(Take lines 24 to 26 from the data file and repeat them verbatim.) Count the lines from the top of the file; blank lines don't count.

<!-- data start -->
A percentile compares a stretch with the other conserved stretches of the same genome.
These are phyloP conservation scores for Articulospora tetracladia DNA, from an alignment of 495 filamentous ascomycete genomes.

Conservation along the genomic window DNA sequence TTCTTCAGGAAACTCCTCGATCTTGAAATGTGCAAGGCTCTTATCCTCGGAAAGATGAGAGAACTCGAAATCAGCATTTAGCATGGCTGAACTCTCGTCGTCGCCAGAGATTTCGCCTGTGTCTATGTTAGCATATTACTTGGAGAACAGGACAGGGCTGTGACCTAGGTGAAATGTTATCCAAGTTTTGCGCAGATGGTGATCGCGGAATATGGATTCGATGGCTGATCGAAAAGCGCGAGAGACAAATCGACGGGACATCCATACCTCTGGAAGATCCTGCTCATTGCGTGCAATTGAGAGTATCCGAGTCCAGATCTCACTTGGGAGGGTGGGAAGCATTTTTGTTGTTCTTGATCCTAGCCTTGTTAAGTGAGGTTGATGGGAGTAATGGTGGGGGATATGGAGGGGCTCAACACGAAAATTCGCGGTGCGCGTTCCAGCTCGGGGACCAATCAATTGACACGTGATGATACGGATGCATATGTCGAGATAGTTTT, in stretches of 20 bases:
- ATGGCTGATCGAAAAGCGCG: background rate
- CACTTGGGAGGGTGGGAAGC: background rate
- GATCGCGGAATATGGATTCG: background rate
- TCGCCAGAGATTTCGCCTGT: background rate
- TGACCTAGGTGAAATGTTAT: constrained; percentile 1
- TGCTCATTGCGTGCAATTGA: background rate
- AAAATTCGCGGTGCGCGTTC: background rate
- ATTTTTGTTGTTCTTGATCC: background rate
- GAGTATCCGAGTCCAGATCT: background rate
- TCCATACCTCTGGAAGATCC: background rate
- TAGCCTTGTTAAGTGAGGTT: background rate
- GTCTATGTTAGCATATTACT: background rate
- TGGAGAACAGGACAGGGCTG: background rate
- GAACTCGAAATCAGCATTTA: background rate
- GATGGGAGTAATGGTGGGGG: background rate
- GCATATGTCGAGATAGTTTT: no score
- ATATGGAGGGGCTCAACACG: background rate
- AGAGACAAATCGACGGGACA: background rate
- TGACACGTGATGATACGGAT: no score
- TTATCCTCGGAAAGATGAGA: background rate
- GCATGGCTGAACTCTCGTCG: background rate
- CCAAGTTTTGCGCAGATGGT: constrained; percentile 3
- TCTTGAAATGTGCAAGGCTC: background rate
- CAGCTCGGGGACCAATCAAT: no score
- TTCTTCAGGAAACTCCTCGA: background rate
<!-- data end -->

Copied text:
- GCATGGCTGAACTCTCGTCG: background rate
- CCAAGTTTTGCGCAGATGGT: constrained; percentile 3
- TCTTGAAATGTGCAAGGCTC: background rate